April 7, 2021

TIME TO DEFUND HIGHER EDUCATION? A Medical Student Questioned Microaggressions. UVA Branded Him a Threat and Banished Him from Campus.

Kieran Bhattacharya is a student at the University of Virginia (UVA) School of Medicine. On October 25, 2018, he attended a panel discussion on the subject of microaggressions. Dissatisfied with the definition of a microaggression offered by the presenter—Beverly Cowell Adams, an assistant dean—Bhattacharya raised his hand.

Within a few weeks, as a result of the fallout from Bhattacharya’s question about microagressions, the administration had branded him a threat to the university and banned him from campus. He is now suing UVA for violating his First Amendment rights, and a judge recently ruled that his suit should proceed.

Here was what the student said.

“Thank you for your presentation,” said Bhattacharya, according to an audio recording of the event. “I had a few questions, just to clarify your definition of microaggressions. Is it a requirement, to be a victim of microaggression, that you are a member of a marginalized group?”

Adams replied that it wasn’t a requirement.

Meanwhile, I wonder if Sara Rasmussen’s “professionalism concern card” might have been motivated by racism. Such a disproportionate response to a man named Bhattacharya raises questions, no?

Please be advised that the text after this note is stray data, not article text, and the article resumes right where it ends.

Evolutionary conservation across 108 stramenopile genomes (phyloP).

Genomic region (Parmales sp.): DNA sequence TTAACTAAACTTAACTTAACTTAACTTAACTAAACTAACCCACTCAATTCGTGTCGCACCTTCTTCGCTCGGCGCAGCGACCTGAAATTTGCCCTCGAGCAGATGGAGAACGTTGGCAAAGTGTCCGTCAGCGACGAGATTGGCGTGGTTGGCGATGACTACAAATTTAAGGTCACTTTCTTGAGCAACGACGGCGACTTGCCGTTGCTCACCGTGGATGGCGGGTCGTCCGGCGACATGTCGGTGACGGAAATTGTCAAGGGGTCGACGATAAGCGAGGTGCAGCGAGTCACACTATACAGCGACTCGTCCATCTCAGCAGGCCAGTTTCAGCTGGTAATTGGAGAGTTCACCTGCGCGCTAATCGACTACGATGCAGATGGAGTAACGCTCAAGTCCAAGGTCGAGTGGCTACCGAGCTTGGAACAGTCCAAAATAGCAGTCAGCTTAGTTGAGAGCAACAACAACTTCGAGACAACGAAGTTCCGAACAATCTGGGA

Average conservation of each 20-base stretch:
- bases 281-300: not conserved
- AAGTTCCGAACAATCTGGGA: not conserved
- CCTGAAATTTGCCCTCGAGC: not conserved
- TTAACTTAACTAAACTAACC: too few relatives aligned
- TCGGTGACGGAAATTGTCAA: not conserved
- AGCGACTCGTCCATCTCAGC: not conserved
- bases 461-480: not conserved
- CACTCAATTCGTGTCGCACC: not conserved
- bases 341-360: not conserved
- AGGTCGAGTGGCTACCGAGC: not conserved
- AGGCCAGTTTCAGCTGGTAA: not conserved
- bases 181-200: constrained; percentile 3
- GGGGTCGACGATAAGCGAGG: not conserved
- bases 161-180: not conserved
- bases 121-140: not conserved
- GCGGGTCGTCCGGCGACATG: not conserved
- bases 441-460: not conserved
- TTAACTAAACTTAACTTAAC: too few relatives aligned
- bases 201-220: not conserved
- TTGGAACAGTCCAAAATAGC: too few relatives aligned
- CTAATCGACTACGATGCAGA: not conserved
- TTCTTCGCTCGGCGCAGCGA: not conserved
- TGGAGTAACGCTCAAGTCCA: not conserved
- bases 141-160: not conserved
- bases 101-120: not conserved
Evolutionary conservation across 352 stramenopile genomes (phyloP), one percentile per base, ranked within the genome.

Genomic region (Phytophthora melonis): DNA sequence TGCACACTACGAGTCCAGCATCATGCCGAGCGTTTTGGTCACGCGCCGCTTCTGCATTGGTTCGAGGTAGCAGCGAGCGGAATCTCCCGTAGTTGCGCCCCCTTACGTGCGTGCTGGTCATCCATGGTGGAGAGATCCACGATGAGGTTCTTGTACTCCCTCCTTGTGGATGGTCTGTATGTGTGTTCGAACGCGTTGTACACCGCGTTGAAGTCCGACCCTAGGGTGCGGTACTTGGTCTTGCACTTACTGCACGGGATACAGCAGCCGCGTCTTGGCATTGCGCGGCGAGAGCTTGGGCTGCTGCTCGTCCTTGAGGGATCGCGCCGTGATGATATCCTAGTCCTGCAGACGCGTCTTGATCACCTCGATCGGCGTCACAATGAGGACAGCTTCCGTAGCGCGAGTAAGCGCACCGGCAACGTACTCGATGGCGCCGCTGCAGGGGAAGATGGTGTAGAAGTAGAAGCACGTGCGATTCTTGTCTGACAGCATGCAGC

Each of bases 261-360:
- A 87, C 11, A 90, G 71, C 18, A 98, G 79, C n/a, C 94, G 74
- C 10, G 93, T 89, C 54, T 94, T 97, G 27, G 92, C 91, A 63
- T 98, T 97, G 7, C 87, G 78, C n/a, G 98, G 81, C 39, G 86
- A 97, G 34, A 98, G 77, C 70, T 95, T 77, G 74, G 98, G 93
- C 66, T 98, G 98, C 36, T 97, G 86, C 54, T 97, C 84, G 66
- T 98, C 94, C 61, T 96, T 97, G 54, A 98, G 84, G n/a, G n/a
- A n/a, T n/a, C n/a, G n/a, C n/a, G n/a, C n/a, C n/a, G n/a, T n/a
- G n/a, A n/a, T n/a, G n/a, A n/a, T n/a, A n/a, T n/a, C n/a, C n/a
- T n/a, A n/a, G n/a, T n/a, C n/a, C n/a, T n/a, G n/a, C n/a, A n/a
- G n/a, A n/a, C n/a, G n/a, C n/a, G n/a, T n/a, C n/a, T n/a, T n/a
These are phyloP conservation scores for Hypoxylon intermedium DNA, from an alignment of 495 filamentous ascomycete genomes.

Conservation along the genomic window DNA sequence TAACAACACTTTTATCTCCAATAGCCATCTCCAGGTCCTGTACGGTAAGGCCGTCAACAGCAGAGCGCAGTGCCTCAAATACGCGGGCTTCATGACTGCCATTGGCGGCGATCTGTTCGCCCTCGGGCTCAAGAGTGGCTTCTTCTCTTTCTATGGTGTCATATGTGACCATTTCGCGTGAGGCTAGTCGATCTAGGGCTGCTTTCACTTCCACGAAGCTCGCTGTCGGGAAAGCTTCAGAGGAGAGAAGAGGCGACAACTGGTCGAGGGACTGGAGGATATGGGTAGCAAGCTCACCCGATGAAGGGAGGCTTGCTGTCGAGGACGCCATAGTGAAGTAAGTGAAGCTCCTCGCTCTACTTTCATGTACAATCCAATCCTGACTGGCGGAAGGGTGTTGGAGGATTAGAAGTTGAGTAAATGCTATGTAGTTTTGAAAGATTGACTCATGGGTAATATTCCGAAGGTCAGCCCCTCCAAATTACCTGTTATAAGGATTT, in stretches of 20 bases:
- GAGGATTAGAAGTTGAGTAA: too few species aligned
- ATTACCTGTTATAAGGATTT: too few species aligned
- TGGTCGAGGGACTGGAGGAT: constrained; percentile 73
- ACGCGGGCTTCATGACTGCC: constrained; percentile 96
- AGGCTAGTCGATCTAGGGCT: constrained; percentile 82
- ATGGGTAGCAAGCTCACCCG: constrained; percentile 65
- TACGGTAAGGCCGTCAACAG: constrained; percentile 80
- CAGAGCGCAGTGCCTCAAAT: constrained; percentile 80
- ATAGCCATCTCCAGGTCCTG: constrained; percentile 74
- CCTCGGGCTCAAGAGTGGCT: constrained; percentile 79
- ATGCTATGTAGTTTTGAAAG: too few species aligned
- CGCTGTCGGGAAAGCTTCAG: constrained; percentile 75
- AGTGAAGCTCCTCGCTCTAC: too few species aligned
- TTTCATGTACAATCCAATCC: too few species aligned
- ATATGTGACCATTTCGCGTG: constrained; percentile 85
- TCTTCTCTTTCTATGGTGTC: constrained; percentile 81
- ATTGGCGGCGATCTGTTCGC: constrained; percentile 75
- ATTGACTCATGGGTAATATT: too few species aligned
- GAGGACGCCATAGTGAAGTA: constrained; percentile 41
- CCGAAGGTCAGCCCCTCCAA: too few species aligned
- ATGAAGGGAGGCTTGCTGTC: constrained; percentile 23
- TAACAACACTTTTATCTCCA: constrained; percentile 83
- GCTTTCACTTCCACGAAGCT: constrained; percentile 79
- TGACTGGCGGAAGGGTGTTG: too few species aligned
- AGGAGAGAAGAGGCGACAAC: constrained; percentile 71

Plus:

UVA’s administration engaged in behavior that can be described as “gaslighting.” Administrators asserted that Bhattacharya had behaved aggressively when he hadn’t, and then cited his increasing confusion, frustration, and hostility toward the disciplinary process as evidence that he was aggressive. And all of this because Bhattacharya asked an entirely fair question about microaggressions, a fraught subject.

His lawsuit contends that UVA violated his First Amendment rights by retaliating against him for speaking his mind. UVA filed a motion to dismiss the case, but a district court judge ruled that the suit could proceed.

“Bhattacharya sufficiently alleges that Defendants retaliated against him,” wrote the court. “Indeed, they issued a Professionalism Concern Card against him, suspended him from UVA Medical School, required him to undergo counseling and obtain ‘medical clearance’ as a prerequisite for remaining enrolled, and prevented him from appealing his suspension or applying for readmission.”

It is vital that UVA lose this case, and lose badly. Students must have the right to question administrators about poorly formed concepts from social psychology without fearing that they will be branded as threats to public order. That’s the difference between a public university and an asylum.

The difference is harder and harder to discern.

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